Victorian Homes Museum From Home - Preston Park Museum And Grounds

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Victorian Homes Museum from Home With so many families learning from home at the moment, we have put together some activity ideas for families to look at, based on the workshops we normally do with schools. The following pages are based on the topic of Victorian Homes, and there are fun facts, activities, challenges and things to think about. Each page will focus on something different, but don’t feel like you have to do the whole topic in one day. Have fun, and remember that if you need any extra help, our Museum Learning Team are only an email away, and are happy to help in any way they can! Did you know that Preston Park Museum used to be a home? Around 70 years ago we filled the rooms with big glass cases and interesting things from the past for people to visit and look at. But during the Victorian era the inside of Preston Hall would have looked very different, and there was a family living in the house. But what were houses like over 120 years ago, and how were they different to houses now? Victorian Era 1837-1901 When we talk about the Victorian era, or Victorian times, we are talking about what life was like in England when Queen Victoria ruled the country. When Victoria was Queen, Britain had a large empire overseas and was a very wealthy and important country. But that did not mean everybody in Britain was rich. Most ordinary people were actually very poor and had little money. It is important to remember that Preston Hall was a home for a very rich family- such a big fancy house with large gardens was very expensive to buy and look after. Not all Victorian houses would have looked like this. Most houses would have been a lot smaller than Preston Hall- many poor families lived in tiny houses or tenements (flats) where there may have only been one or two rooms.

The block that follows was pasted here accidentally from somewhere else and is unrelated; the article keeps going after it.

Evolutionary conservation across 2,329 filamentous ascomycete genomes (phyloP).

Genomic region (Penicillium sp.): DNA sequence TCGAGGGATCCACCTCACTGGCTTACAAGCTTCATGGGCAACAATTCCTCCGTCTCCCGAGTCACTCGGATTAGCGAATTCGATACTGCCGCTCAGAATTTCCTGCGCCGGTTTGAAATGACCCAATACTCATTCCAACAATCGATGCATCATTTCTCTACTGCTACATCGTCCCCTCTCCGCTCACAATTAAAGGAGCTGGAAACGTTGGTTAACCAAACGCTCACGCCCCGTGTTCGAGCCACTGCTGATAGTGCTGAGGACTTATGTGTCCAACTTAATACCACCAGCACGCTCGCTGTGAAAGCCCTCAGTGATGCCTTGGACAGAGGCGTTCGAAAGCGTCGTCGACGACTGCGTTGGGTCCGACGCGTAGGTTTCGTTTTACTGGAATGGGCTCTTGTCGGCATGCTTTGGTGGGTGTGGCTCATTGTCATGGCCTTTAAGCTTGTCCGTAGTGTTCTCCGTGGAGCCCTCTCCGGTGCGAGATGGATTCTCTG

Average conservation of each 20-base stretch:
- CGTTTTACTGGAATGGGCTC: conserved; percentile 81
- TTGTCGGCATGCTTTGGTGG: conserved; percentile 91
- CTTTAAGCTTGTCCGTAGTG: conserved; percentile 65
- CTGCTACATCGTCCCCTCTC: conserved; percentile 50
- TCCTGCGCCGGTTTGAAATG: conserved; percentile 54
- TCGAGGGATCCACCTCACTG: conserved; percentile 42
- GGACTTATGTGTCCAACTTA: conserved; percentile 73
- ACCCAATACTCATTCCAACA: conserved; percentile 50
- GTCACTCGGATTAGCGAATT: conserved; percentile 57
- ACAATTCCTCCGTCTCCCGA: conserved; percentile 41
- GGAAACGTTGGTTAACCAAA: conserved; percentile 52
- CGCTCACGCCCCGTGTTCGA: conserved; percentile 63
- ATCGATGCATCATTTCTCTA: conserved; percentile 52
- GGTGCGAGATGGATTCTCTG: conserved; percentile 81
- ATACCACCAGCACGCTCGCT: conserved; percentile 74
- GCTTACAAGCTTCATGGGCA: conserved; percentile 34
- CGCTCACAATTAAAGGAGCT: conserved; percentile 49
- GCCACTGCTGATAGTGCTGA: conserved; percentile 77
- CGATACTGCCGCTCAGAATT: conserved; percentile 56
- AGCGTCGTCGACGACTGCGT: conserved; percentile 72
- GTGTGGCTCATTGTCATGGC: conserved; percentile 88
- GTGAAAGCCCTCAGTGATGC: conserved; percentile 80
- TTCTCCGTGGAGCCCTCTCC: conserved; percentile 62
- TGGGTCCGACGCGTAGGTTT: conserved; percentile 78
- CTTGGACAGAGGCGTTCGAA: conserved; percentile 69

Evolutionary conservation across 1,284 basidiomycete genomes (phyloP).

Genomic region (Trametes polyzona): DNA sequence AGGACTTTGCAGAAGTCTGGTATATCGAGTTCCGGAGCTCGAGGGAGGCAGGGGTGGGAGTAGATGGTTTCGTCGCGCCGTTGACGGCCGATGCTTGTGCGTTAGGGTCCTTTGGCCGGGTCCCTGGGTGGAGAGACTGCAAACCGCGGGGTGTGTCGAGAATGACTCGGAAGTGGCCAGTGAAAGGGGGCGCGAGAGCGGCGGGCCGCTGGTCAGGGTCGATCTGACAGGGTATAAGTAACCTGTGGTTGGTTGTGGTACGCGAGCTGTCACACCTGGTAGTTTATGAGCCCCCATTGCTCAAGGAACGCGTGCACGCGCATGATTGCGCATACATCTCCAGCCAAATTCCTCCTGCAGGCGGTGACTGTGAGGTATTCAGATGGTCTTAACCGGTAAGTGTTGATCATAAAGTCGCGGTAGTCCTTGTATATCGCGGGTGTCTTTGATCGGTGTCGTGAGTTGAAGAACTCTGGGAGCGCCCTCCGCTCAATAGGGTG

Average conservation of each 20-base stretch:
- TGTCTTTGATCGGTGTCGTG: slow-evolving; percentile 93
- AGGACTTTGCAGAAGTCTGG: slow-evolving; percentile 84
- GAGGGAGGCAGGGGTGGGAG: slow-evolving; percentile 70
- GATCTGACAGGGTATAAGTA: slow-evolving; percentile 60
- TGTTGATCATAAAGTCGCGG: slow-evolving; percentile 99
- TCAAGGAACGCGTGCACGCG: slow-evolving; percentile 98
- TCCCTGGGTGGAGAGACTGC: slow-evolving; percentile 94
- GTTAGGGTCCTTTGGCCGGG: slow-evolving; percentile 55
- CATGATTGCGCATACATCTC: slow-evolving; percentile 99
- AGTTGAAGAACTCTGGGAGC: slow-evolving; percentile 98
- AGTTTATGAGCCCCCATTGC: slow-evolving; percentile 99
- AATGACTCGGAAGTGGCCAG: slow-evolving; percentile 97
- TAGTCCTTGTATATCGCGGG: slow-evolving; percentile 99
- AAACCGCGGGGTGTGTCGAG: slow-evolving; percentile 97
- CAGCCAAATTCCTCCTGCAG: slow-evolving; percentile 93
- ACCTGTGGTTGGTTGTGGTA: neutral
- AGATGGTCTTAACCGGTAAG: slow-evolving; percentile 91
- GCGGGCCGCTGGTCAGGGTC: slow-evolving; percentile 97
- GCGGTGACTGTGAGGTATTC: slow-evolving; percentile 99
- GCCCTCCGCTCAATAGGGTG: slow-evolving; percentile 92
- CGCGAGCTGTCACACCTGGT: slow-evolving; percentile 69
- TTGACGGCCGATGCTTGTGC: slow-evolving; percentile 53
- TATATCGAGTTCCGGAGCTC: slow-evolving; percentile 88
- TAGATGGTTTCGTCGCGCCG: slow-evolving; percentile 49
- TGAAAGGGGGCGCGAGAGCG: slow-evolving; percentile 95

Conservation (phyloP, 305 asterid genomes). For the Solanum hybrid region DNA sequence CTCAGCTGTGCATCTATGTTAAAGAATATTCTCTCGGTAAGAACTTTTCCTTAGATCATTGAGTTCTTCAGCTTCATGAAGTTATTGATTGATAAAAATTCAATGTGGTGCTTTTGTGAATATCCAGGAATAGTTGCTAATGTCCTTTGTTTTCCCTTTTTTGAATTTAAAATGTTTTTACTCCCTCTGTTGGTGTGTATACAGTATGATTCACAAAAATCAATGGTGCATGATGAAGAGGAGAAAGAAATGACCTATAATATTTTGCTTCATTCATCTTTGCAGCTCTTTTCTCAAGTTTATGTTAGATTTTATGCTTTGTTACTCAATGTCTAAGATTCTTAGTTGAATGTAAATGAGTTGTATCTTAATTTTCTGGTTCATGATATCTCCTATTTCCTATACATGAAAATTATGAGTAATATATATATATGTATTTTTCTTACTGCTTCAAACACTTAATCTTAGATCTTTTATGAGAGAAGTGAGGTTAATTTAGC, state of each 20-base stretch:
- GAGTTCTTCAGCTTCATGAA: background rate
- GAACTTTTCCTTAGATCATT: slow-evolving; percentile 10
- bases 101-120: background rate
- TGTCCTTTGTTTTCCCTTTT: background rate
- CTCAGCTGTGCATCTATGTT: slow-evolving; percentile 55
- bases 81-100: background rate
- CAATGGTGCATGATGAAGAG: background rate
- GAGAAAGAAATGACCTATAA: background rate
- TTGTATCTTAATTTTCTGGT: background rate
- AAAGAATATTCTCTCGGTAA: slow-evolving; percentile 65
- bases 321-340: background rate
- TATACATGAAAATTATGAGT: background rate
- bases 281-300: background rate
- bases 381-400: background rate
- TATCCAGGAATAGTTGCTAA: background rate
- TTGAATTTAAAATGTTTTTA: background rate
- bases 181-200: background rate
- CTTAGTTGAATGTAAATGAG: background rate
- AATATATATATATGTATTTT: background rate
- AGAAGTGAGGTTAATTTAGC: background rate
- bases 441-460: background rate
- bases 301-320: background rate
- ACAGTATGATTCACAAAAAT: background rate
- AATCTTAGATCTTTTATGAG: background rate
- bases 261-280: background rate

Parlour Museum from Home A house like Preston Hall would have had lots of rooms in it. We are going to look at four of the rooms that would have been the most important, but remember that there may have been lots of other rooms as well. For instance, Preston Hall had servants quarters where the servants had their own small bedrooms. A parlour in a Victorian home would have been the main room used by the family when they were spending time together. Nowadays we would call it the living room, or sitting room. In Victorian times they wouldn’t have had TVs to entertain them though- instead the living room would have been a place where the family could sit together to play games, read, draw, write, and sing. Some parlours had pianos in them. Nowadays lots of people eat their meals in their living rooms, either at a table or on their laps. But in Victorian times there would have been a separate dining room where the family ate their meals. The p Larkspur by William Morris Cherwell by William Morris In the Victorian era wallpaper was very popular, and would have been found on the walls of the parlour. William Morris is one of the most well-known creators of Victorian wallpaper. His wallpaper deigns were inspired by nature and used repeating patterns. Look at the two William Morris wallpaper designs above. One is inspired by leaves, the other flowers. In the empty box can you design your own William Morris style wallpaper?